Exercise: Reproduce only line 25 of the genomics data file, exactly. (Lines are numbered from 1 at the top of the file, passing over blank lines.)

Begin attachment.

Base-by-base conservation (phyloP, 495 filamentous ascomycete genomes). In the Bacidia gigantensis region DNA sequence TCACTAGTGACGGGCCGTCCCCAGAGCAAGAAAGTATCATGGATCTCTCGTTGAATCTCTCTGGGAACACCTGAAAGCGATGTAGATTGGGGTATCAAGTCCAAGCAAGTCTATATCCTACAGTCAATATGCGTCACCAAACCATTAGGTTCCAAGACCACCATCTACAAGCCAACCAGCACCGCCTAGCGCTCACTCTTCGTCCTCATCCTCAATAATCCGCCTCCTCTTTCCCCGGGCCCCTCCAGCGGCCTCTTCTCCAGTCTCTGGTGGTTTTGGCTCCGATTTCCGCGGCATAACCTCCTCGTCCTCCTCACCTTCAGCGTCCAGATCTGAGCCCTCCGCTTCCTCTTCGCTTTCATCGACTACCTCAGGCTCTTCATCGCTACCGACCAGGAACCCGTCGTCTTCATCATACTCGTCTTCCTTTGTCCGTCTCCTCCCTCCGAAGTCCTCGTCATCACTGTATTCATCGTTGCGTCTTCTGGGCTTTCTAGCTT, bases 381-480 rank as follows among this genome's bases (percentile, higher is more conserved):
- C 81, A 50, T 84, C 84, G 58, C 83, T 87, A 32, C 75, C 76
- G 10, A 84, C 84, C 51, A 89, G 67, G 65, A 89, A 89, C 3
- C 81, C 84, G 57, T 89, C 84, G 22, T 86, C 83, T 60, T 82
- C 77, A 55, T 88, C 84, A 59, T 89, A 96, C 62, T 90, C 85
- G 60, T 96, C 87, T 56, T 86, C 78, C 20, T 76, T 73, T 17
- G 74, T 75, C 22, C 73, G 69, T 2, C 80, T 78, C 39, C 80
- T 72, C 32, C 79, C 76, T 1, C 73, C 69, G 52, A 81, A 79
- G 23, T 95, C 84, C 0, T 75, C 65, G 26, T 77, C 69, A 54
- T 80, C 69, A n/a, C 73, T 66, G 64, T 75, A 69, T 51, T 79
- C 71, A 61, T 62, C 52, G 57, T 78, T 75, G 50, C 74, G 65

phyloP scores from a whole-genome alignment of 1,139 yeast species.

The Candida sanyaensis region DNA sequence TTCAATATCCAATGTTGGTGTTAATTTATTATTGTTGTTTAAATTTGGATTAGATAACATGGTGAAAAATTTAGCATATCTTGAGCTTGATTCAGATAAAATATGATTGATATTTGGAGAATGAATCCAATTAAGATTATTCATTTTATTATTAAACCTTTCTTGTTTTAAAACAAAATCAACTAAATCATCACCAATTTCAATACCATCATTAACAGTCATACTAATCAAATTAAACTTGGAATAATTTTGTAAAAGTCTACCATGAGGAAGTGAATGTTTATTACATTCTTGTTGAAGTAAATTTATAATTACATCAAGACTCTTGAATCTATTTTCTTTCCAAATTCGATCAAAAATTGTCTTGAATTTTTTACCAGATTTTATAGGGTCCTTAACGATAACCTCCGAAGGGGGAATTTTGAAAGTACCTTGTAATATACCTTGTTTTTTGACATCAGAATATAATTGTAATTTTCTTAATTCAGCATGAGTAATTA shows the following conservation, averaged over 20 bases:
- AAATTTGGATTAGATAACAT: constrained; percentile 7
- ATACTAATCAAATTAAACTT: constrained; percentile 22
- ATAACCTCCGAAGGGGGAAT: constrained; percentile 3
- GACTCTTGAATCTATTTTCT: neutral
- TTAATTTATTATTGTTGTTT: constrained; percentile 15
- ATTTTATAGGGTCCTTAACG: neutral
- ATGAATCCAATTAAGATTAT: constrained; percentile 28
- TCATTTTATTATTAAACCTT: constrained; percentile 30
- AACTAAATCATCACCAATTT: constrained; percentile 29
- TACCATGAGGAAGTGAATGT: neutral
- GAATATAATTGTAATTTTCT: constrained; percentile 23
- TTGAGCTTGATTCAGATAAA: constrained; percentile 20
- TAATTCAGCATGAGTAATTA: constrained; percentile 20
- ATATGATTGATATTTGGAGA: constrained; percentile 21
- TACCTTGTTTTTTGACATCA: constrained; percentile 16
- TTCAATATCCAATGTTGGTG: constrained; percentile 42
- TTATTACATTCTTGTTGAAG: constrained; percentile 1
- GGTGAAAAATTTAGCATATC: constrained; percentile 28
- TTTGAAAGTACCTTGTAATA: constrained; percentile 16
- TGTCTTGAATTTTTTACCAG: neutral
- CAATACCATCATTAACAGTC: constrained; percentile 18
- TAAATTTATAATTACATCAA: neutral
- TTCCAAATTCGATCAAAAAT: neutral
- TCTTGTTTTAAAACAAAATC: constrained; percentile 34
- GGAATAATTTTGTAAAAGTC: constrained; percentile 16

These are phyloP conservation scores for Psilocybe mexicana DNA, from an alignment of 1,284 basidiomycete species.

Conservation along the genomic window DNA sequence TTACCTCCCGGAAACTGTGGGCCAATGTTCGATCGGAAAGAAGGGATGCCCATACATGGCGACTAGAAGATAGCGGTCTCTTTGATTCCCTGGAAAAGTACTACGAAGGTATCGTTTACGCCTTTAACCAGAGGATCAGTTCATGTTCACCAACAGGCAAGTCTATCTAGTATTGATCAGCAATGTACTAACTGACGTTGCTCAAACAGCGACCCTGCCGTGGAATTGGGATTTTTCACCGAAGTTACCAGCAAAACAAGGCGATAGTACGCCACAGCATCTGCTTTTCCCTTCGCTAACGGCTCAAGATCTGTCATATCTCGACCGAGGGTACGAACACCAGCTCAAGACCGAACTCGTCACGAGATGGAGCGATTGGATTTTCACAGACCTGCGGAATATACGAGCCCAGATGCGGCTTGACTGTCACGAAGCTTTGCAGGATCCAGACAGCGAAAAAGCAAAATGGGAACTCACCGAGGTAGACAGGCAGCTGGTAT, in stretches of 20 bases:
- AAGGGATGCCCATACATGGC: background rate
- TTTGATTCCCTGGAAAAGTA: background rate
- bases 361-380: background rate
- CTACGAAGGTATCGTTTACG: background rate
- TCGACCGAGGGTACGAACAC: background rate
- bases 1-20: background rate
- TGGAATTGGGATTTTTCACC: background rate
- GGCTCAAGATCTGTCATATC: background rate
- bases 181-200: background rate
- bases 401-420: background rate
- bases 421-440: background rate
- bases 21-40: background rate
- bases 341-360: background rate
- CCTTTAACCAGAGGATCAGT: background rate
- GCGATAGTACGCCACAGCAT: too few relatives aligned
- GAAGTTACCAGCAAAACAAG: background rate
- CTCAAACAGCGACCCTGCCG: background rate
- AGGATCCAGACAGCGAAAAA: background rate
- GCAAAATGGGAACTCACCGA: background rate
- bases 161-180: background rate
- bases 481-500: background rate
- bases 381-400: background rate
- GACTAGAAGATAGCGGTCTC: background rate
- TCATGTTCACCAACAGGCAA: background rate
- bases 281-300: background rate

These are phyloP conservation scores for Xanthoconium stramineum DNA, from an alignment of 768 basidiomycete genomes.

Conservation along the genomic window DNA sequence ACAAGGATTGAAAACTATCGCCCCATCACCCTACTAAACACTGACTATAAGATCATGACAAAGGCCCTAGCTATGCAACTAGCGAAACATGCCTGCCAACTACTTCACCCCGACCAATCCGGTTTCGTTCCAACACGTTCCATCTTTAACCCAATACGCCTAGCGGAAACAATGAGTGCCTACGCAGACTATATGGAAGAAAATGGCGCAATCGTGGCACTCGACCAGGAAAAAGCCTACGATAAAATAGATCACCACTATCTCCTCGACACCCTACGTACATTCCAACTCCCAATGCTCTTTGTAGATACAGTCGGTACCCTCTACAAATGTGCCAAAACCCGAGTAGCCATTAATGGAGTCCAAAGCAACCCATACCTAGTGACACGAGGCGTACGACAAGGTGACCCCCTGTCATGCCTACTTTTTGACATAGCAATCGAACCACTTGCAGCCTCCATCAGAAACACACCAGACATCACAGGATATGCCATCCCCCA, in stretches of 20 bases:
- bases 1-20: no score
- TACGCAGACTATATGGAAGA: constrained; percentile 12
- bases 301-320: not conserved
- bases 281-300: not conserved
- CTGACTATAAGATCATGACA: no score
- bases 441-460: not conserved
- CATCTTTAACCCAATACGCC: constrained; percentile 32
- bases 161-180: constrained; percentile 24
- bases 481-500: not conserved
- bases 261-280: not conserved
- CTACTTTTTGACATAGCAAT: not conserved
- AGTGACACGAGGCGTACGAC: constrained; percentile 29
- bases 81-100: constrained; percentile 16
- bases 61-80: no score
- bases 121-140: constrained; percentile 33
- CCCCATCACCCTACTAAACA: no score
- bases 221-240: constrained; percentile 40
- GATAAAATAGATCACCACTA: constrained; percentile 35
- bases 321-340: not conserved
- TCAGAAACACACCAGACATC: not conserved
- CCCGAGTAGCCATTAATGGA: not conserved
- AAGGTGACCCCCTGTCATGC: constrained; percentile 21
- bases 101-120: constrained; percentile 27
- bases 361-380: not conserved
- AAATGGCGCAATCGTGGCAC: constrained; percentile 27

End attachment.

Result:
- TTGAGCTTGATTCAGATAAA: constrained; percentile 20